I often disagree with David Brooks. But I read his columns in The New York Times because I find them interesting and occasionally intriguing. On Friday, he predicted that the Republican attempt to "reform" Obamacare would fail. But then he went on to suggest that its failure marked the dawn of a new era in American politics. It is an era, he writes, that has been presaged by three crises:
First, the crisis of opportunity. People with fewer skills were seeing their wages stagnate, the labor markets evaporate. Second, the crisis of solidarity. The social fabric, especially for those without a college degree, was disintegrating — marriage rates plummeting, opiate abuse rates rising. Third, the crisis of authority. Distrust in major institutions crossed some sort of threshold. People had so lost trust in government, the media, the leadership class in general, that they were willing to abandon truth and decorum and embrace authoritarian thuggery to blow it all up.
For Brooks, the Republican attempt to destroy Obamacare is a symptom, not a cause:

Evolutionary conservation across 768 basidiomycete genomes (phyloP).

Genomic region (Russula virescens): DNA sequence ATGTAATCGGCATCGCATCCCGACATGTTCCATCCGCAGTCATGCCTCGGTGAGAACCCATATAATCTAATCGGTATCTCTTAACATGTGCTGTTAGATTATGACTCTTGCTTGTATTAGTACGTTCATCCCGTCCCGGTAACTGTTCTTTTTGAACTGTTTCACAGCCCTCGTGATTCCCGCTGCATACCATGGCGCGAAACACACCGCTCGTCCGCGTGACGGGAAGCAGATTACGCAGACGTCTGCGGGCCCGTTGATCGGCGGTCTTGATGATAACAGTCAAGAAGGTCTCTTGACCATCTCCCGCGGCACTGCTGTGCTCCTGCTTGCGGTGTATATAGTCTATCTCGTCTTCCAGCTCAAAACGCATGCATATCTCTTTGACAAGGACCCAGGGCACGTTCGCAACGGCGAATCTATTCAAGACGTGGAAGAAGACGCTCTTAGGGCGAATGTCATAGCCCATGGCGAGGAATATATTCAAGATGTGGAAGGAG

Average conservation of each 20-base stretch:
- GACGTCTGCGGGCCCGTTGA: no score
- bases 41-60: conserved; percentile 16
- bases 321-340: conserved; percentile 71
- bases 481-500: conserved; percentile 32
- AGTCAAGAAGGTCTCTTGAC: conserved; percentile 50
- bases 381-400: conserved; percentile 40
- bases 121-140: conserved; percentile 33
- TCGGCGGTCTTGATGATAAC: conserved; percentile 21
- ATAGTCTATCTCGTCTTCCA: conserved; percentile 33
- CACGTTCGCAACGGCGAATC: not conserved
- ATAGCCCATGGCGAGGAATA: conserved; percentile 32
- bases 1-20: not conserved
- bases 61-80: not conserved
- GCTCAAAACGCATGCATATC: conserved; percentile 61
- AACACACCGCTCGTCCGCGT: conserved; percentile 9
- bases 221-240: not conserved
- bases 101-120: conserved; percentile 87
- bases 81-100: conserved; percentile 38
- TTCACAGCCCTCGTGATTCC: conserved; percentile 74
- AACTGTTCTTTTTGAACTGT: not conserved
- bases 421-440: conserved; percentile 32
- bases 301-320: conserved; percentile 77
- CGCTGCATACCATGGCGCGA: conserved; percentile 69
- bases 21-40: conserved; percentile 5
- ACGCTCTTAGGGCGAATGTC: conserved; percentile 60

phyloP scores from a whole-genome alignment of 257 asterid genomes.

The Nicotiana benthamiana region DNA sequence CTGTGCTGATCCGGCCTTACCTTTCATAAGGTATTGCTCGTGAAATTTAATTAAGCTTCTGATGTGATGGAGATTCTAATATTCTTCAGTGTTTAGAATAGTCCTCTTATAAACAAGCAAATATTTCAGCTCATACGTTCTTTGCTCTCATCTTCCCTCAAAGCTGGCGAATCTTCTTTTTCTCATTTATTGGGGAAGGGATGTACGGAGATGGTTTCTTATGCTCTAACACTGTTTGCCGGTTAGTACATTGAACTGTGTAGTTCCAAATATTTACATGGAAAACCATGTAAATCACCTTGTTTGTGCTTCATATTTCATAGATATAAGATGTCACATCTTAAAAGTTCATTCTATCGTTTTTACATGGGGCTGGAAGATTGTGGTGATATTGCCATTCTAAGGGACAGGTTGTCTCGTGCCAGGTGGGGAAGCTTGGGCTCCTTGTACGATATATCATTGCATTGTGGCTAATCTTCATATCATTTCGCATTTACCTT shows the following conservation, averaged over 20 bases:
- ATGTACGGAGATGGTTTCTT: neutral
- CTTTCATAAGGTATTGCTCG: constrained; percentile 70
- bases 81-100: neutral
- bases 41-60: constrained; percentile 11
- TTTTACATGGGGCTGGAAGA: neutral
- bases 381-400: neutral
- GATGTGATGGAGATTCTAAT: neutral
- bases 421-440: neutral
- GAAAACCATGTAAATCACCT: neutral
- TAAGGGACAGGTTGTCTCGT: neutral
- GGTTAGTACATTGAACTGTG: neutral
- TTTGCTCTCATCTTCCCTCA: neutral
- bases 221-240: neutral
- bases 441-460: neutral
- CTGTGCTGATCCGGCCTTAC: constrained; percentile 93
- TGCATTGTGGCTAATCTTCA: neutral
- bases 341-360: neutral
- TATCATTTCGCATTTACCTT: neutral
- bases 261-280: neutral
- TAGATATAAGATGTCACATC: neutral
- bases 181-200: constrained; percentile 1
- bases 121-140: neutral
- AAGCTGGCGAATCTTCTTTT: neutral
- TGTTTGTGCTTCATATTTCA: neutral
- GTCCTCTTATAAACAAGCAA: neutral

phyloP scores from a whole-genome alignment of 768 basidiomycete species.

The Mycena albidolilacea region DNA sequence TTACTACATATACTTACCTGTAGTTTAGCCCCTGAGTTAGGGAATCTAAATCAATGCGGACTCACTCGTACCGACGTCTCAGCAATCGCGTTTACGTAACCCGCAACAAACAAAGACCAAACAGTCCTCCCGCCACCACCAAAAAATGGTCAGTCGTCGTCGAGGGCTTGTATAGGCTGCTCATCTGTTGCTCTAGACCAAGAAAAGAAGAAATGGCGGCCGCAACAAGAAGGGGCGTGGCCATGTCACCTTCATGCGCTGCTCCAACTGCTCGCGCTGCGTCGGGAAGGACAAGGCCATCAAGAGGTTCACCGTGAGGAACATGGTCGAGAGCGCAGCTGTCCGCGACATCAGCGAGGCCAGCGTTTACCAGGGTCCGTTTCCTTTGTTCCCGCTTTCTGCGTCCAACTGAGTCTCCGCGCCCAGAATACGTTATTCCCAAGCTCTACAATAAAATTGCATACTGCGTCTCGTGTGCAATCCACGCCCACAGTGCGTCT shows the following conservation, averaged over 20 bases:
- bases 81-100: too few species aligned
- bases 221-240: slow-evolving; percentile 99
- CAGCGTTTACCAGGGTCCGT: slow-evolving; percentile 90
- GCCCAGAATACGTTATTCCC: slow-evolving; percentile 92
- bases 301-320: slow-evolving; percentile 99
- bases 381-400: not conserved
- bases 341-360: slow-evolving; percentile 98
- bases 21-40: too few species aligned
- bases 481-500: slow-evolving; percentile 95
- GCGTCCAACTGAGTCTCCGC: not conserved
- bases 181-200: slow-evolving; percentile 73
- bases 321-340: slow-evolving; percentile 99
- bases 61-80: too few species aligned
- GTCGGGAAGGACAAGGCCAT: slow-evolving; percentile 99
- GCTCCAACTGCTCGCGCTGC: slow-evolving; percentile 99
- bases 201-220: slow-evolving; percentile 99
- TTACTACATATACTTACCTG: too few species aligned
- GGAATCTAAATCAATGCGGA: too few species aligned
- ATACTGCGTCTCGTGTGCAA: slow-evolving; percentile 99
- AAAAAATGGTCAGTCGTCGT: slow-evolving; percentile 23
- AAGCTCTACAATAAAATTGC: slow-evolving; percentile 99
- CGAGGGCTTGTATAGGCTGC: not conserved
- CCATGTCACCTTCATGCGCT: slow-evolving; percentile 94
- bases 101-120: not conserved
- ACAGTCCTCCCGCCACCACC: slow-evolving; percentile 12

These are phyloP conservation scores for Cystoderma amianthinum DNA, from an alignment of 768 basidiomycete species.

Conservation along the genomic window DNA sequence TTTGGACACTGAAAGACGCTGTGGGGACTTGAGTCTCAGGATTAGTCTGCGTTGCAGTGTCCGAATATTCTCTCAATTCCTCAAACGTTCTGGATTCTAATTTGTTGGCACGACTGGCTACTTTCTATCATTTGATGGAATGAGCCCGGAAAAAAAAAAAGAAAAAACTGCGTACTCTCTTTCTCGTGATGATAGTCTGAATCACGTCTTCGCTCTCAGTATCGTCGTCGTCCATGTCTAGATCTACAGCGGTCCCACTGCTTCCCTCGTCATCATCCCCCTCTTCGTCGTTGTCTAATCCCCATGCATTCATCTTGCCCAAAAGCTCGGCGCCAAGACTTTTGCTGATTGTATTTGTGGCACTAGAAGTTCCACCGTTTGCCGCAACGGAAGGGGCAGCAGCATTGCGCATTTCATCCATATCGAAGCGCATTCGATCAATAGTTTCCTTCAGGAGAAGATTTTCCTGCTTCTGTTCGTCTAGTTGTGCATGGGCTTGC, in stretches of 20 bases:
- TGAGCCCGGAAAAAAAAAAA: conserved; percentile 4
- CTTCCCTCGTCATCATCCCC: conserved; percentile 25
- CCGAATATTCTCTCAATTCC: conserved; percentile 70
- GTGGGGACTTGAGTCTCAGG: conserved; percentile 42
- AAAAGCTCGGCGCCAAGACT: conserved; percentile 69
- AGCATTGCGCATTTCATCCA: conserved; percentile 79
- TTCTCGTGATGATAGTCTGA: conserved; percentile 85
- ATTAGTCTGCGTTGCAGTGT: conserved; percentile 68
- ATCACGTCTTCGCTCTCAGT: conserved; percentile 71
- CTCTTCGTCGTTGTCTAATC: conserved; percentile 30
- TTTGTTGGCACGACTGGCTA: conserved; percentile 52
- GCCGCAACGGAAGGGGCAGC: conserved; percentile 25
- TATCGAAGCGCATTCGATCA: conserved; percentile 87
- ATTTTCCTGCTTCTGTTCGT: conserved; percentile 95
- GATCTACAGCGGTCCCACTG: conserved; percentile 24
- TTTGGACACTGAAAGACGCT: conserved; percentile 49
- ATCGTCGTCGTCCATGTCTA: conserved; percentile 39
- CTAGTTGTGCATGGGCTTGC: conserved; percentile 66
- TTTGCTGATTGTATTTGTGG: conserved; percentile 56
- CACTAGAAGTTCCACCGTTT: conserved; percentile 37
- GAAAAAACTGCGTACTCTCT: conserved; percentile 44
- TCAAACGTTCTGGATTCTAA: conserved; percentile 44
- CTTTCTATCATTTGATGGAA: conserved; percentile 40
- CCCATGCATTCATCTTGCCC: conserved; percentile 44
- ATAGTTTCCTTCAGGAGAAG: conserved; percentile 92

If President Obama had made these crises the center of his administration, instead of the A.C.A., Democrats wouldn’t have lost Congress and the White House. If the Tea Party had understood the first two of these crises, there would have been no opening for Donald Trump.Trump came along and exploited these crises. But if his administration’s health care approach teaches us anything, it is that he has no positive agenda for addressing them. He can tap into working class anxiety negatively, by harnessing hostility toward immigrants, foreigners and the poor. But he can’t come up with a positive agenda to make working class life more secure.
For the last four decades we have operated on a thesis popularized by the Austrian professors and their acolyte, Milton Friedman. They believed that a strong market is preferable to a strong state. But Brooks suggests we need both:
The core of the new era is this: If you want to preserve the market, you have to have a strong state that enables people to thrive in it. If you are pro-market, you have to be pro-state. You can come up with innovative ways to deliver state services, like affordable health care, but you can’t just leave people on their own. The social fabric, the safety net and the human capital sources just aren’t strong enough.
Can we have both? I have not thought through Brooks' thesis. That will take time. But I'd be interested to know what readers think of it.
Over to you.